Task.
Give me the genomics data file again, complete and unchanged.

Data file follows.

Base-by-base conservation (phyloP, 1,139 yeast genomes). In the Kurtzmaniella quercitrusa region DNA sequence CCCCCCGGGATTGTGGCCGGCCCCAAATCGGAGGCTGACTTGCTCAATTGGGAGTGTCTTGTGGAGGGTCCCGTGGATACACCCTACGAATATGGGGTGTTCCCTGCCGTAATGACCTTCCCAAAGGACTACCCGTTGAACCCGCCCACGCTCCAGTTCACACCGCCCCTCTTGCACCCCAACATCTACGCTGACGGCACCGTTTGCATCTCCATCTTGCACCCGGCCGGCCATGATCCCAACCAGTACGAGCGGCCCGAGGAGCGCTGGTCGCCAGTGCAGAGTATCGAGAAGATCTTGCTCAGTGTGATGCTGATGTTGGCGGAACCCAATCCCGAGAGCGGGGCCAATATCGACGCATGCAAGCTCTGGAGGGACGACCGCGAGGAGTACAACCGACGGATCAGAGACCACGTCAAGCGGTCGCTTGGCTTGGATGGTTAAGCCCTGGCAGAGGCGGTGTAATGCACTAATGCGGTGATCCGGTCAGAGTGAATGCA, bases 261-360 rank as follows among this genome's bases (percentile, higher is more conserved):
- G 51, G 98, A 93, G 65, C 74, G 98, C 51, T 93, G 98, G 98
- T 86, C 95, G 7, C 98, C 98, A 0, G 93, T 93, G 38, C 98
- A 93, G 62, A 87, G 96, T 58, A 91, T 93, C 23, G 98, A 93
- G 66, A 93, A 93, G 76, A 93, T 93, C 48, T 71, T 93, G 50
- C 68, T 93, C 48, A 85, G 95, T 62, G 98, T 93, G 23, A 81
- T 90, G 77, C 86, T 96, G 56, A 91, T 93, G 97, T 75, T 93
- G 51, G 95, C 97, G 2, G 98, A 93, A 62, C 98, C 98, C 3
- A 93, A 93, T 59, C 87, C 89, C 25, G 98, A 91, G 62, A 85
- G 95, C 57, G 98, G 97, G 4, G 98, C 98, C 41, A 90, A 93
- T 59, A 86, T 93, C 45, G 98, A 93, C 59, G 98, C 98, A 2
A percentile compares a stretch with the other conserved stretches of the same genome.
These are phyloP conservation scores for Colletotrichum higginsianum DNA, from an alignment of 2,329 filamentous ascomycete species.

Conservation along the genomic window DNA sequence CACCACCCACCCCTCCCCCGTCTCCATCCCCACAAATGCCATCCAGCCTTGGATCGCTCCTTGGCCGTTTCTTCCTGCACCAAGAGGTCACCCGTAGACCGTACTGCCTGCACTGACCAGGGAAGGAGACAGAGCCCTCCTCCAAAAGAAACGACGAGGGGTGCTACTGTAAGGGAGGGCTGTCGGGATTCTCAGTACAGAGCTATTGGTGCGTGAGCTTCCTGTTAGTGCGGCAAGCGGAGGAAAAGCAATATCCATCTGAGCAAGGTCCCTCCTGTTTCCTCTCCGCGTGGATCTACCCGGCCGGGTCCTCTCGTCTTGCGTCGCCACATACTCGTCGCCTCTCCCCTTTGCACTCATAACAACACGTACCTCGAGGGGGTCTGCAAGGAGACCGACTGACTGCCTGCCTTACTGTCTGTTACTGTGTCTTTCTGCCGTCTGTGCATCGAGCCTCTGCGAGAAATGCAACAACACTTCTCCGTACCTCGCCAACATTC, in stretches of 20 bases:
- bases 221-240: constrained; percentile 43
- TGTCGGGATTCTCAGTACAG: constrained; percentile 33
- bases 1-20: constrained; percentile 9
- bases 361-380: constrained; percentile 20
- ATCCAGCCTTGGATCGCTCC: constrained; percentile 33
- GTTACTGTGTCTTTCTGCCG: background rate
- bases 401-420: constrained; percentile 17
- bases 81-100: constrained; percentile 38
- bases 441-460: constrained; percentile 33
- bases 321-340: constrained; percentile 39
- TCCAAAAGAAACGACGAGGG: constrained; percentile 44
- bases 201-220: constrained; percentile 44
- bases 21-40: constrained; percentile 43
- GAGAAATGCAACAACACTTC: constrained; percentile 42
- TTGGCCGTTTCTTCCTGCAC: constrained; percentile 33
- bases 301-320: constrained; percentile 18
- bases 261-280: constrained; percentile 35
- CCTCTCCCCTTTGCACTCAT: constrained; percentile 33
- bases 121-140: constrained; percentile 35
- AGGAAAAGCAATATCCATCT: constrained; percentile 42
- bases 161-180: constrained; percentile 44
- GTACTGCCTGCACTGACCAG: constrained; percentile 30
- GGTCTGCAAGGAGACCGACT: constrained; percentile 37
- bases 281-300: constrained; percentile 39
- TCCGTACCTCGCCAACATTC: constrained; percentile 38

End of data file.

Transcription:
Base-by-base conservation (phyloP, 1,139 yeast genomes). In the Kurtzmaniella quercitrusa region DNA sequence CCCCCCGGGATTGTGGCCGGCCCCAAATCGGAGGCTGACTTGCTCAATTGGGAGTGTCTTGTGGAGGGTCCCGTGGATACACCCTACGAATATGGGGTGTTCCCTGCCGTAATGACCTTCCCAAAGGACTACCCGTTGAACCCGCCCACGCTCCAGTTCACACCGCCCCTCTTGCACCCCAACATCTACGCTGACGGCACCGTTTGCATCTCCATCTTGCACCCGGCCGGCCATGATCCCAACCAGTACGAGCGGCCCGAGGAGCGCTGGTCGCCAGTGCAGAGTATCGAGAAGATCTTGCTCAGTGTGATGCTGATGTTGGCGGAACCCAATCCCGAGAGCGGGGCCAATATCGACGCATGCAAGCTCTGGAGGGACGACCGCGAGGAGTACAACCGACGGATCAGAGACCACGTCAAGCGGTCGCTTGGCTTGGATGGTTAAGCCCTGGCAGAGGCGGTGTAATGCACTAATGCGGTGATCCGGTCAGAGTGAATGCA, bases 261-360 rank as follows among this genome's bases (percentile, higher is more conserved):
- G 51, G 98, A 93, G 65, C 74, G 98, C 51, T 93, G 98, G 98
- T 86, C 95, G 7, C 98, C 98, A 0, G 93, T 93, G 38, C 98
- A 93, G 62, A 87, G 96, T 58, A 91, T 93, C 23, G 98, A 93
- G 66, A 93, A 93, G 76, A 93, T 93, C 48, T 71, T 93, G 50
- C 68, T 93, C 48, A 85, G 95, T 62, G 98, T 93, G 23, A 81
- T 90, G 77, C 86, T 96, G 56, A 91, T 93, G 97, T 75, T 93
- G 51, G 95, C 97, G 2, G 98, A 93, A 62, C 98, C 98, C 3
- A 93, A 93, T 59, C 87, C 89, C 25, G 98, A 91, G 62, A 85
- G 95, C 57, G 98, G 97, G 4, G 98, C 98, C 41, A 90, A 93
- T 59, A 86, T 93, C 45, G 98, A 93, C 59, G 98, C 98, A 2
A percentile compares a stretch with the other conserved stretches of the same genome.
These are phyloP conservation scores for Colletotrichum higginsianum DNA, from an alignment of 2,329 filamentous ascomycete species.

Conservation along the genomic window DNA sequence CACCACCCACCCCTCCCCCGTCTCCATCCCCACAAATGCCATCCAGCCTTGGATCGCTCCTTGGCCGTTTCTTCCTGCACCAAGAGGTCACCCGTAGACCGTACTGCCTGCACTGACCAGGGAAGGAGACAGAGCCCTCCTCCAAAAGAAACGACGAGGGGTGCTACTGTAAGGGAGGGCTGTCGGGATTCTCAGTACAGAGCTATTGGTGCGTGAGCTTCCTGTTAGTGCGGCAAGCGGAGGAAAAGCAATATCCATCTGAGCAAGGTCCCTCCTGTTTCCTCTCCGCGTGGATCTACCCGGCCGGGTCCTCTCGTCTTGCGTCGCCACATACTCGTCGCCTCTCCCCTTTGCACTCATAACAACACGTACCTCGAGGGGGTCTGCAAGGAGACCGACTGACTGCCTGCCTTACTGTCTGTTACTGTGTCTTTCTGCCGTCTGTGCATCGAGCCTCTGCGAGAAATGCAACAACACTTCTCCGTACCTCGCCAACATTC, in stretches of 20 bases:
- bases 221-240: constrained; percentile 43
- TGTCGGGATTCTCAGTACAG: constrained; percentile 33
- bases 1-20: constrained; percentile 9
- bases 361-380: constrained; percentile 20
- ATCCAGCCTTGGATCGCTCC: constrained; percentile 33
- GTTACTGTGTCTTTCTGCCG: background rate
- bases 401-420: constrained; percentile 17
- bases 81-100: constrained; percentile 38
- bases 441-460: constrained; percentile 33
- bases 321-340: constrained; percentile 39
- TCCAAAAGAAACGACGAGGG: constrained; percentile 44
- bases 201-220: constrained; percentile 44
- bases 21-40: constrained; percentile 43
- GAGAAATGCAACAACACTTC: constrained; percentile 42
- TTGGCCGTTTCTTCCTGCAC: constrained; percentile 33
- bases 301-320: constrained; percentile 18
- bases 261-280: constrained; percentile 35
- CCTCTCCCCTTTGCACTCAT: constrained; percentile 33
- bases 121-140: constrained; percentile 35
- AGGAAAAGCAATATCCATCT: constrained; percentile 42
- bases 161-180: constrained; percentile 44
- GTACTGCCTGCACTGACCAG: constrained; percentile 30
- GGTCTGCAAGGAGACCGACT: constrained; percentile 37
- bases 281-300: constrained; percentile 39
- TCCGTACCTCGCCAACATTC: constrained; percentile 38